Rather than continue, let me repeat - at some point, the method of processing the parts of a piece in the “production” process begins losing “soul” as the human “maker” gets farther and farther from the wood.
What say you?
charlie b
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I'm rather inexperienced in woodworking, but my day job is a software designer.
In a computer, the fundamental building blocks are completely mechanical and absolutely predictable. Barring hardware problems the computer does *exactly* what you tell it to. However, I think it's still possible to have "soul"--it just means that the "soul" comes in at a higher level of abstraction.
Consider the examples you gave--part layout based on "what looks best", modification based on how it "feels" when being worked. Given a sufficient amount of time and effort this could be at least partially mechanized. In this hypothetical case, the rules by which the machine operated would have to have been created by someone. Thus, the machine would be carrying out (at one level removed) the wishes of the original designer.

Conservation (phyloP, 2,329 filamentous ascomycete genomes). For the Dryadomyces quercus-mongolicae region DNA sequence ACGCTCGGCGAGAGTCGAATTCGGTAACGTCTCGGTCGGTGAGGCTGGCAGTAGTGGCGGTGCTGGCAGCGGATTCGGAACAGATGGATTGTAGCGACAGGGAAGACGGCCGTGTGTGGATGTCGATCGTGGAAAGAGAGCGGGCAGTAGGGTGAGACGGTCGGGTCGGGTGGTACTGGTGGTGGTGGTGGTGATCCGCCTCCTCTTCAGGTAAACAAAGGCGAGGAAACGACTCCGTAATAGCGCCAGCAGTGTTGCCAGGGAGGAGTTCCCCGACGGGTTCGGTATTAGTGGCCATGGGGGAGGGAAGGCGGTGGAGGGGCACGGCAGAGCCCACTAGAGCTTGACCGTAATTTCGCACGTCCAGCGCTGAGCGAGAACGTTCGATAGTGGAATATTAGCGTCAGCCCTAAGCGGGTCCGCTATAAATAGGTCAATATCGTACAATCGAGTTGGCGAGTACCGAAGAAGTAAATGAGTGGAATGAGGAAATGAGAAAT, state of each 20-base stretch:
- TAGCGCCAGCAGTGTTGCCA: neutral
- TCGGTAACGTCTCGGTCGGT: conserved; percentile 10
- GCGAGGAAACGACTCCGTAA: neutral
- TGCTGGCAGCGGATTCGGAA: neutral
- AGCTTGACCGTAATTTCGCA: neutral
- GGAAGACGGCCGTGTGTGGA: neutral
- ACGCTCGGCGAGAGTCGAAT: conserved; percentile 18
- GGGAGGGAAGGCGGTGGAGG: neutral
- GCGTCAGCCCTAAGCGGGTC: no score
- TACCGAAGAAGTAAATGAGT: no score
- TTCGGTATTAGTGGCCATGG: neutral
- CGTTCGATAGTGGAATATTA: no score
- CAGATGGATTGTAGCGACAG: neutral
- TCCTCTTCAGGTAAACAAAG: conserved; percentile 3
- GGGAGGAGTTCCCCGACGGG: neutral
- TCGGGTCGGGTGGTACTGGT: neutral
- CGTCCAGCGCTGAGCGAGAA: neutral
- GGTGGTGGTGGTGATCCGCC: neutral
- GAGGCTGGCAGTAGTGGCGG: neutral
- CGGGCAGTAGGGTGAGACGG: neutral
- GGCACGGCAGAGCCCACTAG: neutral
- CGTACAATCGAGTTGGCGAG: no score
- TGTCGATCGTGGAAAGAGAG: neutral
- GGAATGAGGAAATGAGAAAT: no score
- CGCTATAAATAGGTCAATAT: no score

You could eventually get this machine to be pretty good (almost certainly better than I), but it would likely be impossible to get it as good as the real artists, simply because not all of the artistic decisions are amenable to reduction to rules of logic. (Although they do have software to generate artwork and musical compositions.)
What I'm trying to say is that even if you have something completely machine-made it would still be possible for it to have "soul"--it's just that the soul doesn't come from the machine, but the machine *designers*.
I don't think we're anywhere near that level of sophistication yet, but I wouldn't be surprised to see layout software eventually get hooked to a digital camera and given some basic understanding of desirable grain directions.
Chris